Whether or not you’d leave your significant other at a movie isn’t the point.
But the story does provide insight into the choice we have; the choice to not continue to error.
The choice you have, once the ticket is bought, not to attend.
To not finish the book.
To say you are sorry.
To change your mind.
The average lifetime earnings of graduates with Bachelor’s degrees is $2.1 million according to the U.S. Census Bureau, in 1999 dollars. In 2017, that’s $3.1 million with inflation.
Warren Buffett, a multi-billionaire famous for cautious investing, told students at Columbia University to expect 50% more in lifetime salary projections…if they did one thing. And this one thing had nothing to do with the school they attended.
First, Buffett offered $100,000 to any student willing to pay him 10% of all future earnings. He’d done some quick math and “valued” each student at $1 million. At an average earnings of $3.1 million, that’s a safe bet.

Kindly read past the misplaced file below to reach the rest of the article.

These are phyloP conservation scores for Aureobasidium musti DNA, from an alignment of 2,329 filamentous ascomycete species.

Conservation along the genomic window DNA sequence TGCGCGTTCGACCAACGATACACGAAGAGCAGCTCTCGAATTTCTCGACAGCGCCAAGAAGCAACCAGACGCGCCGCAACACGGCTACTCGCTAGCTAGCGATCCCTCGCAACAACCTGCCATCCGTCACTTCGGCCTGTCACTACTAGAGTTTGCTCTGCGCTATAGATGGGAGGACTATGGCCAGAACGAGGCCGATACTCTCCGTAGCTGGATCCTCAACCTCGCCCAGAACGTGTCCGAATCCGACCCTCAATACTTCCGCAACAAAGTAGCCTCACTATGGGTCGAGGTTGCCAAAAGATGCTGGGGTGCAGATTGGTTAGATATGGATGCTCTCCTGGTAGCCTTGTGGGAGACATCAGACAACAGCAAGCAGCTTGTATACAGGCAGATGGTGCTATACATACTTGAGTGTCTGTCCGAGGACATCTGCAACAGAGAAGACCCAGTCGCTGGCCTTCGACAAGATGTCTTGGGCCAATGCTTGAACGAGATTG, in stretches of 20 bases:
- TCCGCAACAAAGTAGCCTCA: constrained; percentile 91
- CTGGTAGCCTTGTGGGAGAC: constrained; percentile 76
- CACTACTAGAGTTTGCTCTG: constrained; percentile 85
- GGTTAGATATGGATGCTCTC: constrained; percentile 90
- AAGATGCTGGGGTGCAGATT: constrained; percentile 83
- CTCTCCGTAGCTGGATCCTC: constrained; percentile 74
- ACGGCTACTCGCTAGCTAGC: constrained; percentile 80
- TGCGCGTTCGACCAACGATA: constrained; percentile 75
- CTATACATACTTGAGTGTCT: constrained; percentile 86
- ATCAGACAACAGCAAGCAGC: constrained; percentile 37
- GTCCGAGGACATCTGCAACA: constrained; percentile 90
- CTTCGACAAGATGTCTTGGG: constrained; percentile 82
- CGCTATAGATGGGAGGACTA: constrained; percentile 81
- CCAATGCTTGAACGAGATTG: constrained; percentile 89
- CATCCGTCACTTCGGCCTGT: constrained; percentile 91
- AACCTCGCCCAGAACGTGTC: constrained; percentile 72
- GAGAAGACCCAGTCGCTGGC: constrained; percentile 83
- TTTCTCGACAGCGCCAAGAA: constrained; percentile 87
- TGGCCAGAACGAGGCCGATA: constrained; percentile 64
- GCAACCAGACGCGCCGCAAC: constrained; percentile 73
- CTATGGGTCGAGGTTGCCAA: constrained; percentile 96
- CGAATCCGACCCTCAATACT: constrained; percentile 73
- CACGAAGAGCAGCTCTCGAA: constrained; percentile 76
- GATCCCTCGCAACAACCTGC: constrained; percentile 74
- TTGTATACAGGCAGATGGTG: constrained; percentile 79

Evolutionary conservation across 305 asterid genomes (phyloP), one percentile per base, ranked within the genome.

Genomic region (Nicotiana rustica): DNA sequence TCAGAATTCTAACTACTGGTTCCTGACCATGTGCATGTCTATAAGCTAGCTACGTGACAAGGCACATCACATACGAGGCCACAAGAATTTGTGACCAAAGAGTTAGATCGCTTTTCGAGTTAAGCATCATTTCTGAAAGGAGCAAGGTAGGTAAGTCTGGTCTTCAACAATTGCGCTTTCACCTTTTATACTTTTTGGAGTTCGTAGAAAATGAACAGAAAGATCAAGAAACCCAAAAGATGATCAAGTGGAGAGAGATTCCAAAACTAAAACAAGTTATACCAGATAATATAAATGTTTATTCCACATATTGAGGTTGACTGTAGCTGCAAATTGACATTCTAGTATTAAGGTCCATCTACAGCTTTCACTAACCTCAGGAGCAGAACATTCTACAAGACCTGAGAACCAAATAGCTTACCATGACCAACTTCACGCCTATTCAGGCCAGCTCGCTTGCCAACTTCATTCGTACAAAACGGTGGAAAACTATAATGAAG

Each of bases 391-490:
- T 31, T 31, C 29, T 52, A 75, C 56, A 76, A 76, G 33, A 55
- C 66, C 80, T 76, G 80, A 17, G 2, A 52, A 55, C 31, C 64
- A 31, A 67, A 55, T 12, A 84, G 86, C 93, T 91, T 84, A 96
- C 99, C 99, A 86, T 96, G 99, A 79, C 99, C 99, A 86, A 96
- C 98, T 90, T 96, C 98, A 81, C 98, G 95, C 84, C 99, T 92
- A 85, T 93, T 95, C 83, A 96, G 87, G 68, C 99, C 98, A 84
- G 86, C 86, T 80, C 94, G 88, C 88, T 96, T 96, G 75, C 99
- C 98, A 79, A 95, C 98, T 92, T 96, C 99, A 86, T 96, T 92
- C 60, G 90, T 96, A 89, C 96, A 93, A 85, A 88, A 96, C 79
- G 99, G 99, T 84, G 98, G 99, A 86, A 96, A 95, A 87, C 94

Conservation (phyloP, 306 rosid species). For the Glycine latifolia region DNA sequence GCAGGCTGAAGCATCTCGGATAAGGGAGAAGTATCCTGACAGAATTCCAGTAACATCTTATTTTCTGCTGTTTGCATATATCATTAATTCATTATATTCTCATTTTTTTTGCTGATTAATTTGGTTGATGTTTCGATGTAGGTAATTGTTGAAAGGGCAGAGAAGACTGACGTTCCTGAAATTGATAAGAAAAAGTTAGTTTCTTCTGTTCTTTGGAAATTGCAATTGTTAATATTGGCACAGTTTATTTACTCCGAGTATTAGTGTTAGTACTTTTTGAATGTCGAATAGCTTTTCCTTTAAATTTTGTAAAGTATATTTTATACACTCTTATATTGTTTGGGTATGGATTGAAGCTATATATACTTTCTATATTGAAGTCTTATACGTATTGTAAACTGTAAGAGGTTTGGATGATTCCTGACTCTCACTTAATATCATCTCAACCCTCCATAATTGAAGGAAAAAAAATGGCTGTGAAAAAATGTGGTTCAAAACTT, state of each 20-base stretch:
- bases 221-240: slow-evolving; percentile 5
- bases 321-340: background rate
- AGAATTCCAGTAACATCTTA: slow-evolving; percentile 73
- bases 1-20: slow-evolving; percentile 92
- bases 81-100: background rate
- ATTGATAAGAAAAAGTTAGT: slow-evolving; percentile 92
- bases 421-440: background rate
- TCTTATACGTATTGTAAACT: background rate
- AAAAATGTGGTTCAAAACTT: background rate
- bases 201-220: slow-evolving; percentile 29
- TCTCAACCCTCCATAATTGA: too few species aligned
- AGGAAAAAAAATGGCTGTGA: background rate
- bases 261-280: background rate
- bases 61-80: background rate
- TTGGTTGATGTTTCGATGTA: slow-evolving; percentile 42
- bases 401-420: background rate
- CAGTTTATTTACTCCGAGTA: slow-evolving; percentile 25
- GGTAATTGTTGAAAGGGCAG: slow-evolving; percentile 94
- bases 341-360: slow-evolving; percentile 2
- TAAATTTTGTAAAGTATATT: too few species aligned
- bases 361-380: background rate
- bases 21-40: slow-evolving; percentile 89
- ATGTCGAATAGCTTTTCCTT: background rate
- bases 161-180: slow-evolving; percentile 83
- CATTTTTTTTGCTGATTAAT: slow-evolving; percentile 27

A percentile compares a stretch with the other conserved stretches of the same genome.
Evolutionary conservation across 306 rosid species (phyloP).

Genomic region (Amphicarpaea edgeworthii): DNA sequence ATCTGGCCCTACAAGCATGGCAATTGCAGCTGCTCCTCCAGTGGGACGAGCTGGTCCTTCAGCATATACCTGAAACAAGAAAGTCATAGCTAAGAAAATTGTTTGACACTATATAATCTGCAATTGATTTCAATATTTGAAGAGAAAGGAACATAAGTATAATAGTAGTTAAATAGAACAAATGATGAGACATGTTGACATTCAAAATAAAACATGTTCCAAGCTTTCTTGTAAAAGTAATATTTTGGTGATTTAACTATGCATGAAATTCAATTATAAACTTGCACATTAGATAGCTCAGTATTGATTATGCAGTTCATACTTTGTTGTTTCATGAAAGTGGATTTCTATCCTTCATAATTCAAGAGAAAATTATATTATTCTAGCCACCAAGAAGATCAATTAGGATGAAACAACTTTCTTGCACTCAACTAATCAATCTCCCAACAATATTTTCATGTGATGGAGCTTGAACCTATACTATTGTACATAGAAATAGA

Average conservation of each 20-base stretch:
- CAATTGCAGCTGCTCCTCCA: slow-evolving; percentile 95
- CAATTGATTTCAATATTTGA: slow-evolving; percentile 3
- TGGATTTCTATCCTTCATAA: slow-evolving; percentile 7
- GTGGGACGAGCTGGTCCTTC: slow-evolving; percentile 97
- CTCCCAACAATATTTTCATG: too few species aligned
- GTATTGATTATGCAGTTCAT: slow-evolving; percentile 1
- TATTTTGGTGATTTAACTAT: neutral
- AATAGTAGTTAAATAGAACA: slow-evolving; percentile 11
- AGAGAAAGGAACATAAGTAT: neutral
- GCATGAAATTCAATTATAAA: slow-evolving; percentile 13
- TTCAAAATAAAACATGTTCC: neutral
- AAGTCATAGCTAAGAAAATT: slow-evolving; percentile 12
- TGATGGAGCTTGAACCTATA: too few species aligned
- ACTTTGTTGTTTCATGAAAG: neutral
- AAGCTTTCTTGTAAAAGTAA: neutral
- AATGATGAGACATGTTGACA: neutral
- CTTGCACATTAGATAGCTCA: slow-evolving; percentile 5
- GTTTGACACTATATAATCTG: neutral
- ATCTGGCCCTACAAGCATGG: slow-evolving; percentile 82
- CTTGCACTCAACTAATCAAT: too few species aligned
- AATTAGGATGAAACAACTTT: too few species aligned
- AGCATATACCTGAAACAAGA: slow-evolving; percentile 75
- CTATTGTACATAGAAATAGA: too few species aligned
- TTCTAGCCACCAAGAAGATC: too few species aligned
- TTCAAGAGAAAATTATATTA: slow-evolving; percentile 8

Then he gave the students the secret to increasing it by 50%.
“…learning communication skills. It’s not something that’s taught…by having better communication skills, it’s another $500,000 in terms of capital growth value. See me after the class and I’ll pay you the $150,000.”
Communication skills, such as public speaking, negotiation, active-listening, writing, and delivering persuasive presentations, are essential for professionals in nearly every field.
What would Buffett pay you?